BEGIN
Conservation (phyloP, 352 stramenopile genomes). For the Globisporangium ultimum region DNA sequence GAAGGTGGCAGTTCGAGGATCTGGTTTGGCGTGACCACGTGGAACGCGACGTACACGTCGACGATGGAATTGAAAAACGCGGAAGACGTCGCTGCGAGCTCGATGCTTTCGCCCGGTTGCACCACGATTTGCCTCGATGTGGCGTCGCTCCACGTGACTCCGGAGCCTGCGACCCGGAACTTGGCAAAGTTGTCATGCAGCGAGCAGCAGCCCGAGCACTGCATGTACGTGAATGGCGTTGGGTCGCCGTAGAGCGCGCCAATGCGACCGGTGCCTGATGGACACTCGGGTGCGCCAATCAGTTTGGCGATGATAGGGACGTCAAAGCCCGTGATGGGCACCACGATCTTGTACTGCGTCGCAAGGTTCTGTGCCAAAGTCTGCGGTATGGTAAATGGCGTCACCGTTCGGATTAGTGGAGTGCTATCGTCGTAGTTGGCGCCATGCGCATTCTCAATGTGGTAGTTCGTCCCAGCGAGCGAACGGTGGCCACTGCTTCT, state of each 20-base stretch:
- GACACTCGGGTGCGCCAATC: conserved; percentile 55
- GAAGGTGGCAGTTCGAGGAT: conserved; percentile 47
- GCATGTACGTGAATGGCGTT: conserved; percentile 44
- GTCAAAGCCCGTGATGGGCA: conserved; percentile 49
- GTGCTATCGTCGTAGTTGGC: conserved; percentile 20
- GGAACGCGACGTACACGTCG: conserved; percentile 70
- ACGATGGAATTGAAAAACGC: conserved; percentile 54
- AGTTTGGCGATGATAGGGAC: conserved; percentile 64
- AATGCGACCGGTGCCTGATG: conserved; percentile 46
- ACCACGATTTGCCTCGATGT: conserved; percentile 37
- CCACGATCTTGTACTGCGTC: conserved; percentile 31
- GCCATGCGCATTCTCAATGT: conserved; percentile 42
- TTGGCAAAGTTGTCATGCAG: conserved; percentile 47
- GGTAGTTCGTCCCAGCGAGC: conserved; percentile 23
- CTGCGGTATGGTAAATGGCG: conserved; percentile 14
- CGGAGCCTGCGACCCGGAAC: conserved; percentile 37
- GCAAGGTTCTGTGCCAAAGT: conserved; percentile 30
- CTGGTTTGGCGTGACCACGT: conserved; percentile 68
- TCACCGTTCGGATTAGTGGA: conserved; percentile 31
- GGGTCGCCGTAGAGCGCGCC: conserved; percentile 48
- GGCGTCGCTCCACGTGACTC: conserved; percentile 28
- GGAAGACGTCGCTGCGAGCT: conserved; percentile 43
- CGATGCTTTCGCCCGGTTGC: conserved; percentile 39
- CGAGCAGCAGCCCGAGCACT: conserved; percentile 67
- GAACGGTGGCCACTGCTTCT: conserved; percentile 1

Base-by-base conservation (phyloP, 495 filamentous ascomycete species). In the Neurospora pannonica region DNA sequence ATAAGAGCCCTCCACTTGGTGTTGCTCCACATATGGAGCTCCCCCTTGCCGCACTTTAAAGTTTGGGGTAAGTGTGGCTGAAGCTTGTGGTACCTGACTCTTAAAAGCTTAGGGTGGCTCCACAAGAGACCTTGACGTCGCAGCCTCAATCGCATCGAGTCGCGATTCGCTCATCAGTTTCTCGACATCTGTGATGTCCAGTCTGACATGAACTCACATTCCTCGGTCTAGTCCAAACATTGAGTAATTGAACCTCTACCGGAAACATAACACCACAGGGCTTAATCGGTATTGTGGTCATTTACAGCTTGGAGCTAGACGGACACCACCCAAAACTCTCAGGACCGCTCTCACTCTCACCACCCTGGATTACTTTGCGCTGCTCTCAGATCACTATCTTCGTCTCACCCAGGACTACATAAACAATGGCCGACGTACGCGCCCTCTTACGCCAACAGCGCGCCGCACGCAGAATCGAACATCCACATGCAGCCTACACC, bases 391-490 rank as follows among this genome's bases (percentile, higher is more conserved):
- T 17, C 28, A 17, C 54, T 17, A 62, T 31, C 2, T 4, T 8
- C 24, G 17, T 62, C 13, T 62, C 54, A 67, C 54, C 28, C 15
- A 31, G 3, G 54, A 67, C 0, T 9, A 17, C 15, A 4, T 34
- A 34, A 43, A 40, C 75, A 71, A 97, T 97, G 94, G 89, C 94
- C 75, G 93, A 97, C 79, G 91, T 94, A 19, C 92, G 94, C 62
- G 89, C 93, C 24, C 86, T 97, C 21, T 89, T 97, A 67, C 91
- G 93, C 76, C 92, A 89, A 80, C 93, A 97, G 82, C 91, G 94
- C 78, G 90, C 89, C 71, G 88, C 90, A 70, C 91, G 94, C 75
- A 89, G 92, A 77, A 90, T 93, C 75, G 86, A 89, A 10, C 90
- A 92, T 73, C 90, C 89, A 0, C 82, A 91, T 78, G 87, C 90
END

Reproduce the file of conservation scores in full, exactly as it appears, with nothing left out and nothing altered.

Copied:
Conservation (phyloP, 352 stramenopile genomes). For the Globisporangium ultimum region DNA sequence GAAGGTGGCAGTTCGAGGATCTGGTTTGGCGTGACCACGTGGAACGCGACGTACACGTCGACGATGGAATTGAAAAACGCGGAAGACGTCGCTGCGAGCTCGATGCTTTCGCCCGGTTGCACCACGATTTGCCTCGATGTGGCGTCGCTCCACGTGACTCCGGAGCCTGCGACCCGGAACTTGGCAAAGTTGTCATGCAGCGAGCAGCAGCCCGAGCACTGCATGTACGTGAATGGCGTTGGGTCGCCGTAGAGCGCGCCAATGCGACCGGTGCCTGATGGACACTCGGGTGCGCCAATCAGTTTGGCGATGATAGGGACGTCAAAGCCCGTGATGGGCACCACGATCTTGTACTGCGTCGCAAGGTTCTGTGCCAAAGTCTGCGGTATGGTAAATGGCGTCACCGTTCGGATTAGTGGAGTGCTATCGTCGTAGTTGGCGCCATGCGCATTCTCAATGTGGTAGTTCGTCCCAGCGAGCGAACGGTGGCCACTGCTTCT, state of each 20-base stretch:
- GACACTCGGGTGCGCCAATC: conserved; percentile 55
- GAAGGTGGCAGTTCGAGGAT: conserved; percentile 47
- GCATGTACGTGAATGGCGTT: conserved; percentile 44
- GTCAAAGCCCGTGATGGGCA: conserved; percentile 49
- GTGCTATCGTCGTAGTTGGC: conserved; percentile 20
- GGAACGCGACGTACACGTCG: conserved; percentile 70
- ACGATGGAATTGAAAAACGC: conserved; percentile 54
- AGTTTGGCGATGATAGGGAC: conserved; percentile 64
- AATGCGACCGGTGCCTGATG: conserved; percentile 46
- ACCACGATTTGCCTCGATGT: conserved; percentile 37
- CCACGATCTTGTACTGCGTC: conserved; percentile 31
- GCCATGCGCATTCTCAATGT: conserved; percentile 42
- TTGGCAAAGTTGTCATGCAG: conserved; percentile 47
- GGTAGTTCGTCCCAGCGAGC: conserved; percentile 23
- CTGCGGTATGGTAAATGGCG: conserved; percentile 14
- CGGAGCCTGCGACCCGGAAC: conserved; percentile 37
- GCAAGGTTCTGTGCCAAAGT: conserved; percentile 30
- CTGGTTTGGCGTGACCACGT: conserved; percentile 68
- TCACCGTTCGGATTAGTGGA: conserved; percentile 31
- GGGTCGCCGTAGAGCGCGCC: conserved; percentile 48
- GGCGTCGCTCCACGTGACTC: conserved; percentile 28
- GGAAGACGTCGCTGCGAGCT: conserved; percentile 43
- CGATGCTTTCGCCCGGTTGC: conserved; percentile 39
- CGAGCAGCAGCCCGAGCACT: conserved; percentile 67
- GAACGGTGGCCACTGCTTCT: conserved; percentile 1

Base-by-base conservation (phyloP, 495 filamentous ascomycete species). In the Neurospora pannonica region DNA sequence ATAAGAGCCCTCCACTTGGTGTTGCTCCACATATGGAGCTCCCCCTTGCCGCACTTTAAAGTTTGGGGTAAGTGTGGCTGAAGCTTGTGGTACCTGACTCTTAAAAGCTTAGGGTGGCTCCACAAGAGACCTTGACGTCGCAGCCTCAATCGCATCGAGTCGCGATTCGCTCATCAGTTTCTCGACATCTGTGATGTCCAGTCTGACATGAACTCACATTCCTCGGTCTAGTCCAAACATTGAGTAATTGAACCTCTACCGGAAACATAACACCACAGGGCTTAATCGGTATTGTGGTCATTTACAGCTTGGAGCTAGACGGACACCACCCAAAACTCTCAGGACCGCTCTCACTCTCACCACCCTGGATTACTTTGCGCTGCTCTCAGATCACTATCTTCGTCTCACCCAGGACTACATAAACAATGGCCGACGTACGCGCCCTCTTACGCCAACAGCGCGCCGCACGCAGAATCGAACATCCACATGCAGCCTACACC, bases 391-490 rank as follows among this genome's bases (percentile, higher is more conserved):
- T 17, C 28, A 17, C 54, T 17, A 62, T 31, C 2, T 4, T 8
- C 24, G 17, T 62, C 13, T 62, C 54, A 67, C 54, C 28, C 15
- A 31, G 3, G 54, A 67, C 0, T 9, A 17, C 15, A 4, T 34
- A 34, A 43, A 40, C 75, A 71, A 97, T 97, G 94, G 89, C 94
- C 75, G 93, A 97, C 79, G 91, T 94, A 19, C 92, G 94, C 62
- G 89, C 93, C 24, C 86, T 97, C 21, T 89, T 97, A 67, C 91
- G 93, C 76, C 92, A 89, A 80, C 93, A 97, G 82, C 91, G 94
- C 78, G 90, C 89, C 71, G 88, C 90, A 70, C 91, G 94, C 75
- A 89, G 92, A 77, A 90, T 93, C 75, G 86, A 89, A 10, C 90
- A 92, T 73, C 90, C 89, A 0, C 82, A 91, T 78, G 87, C 90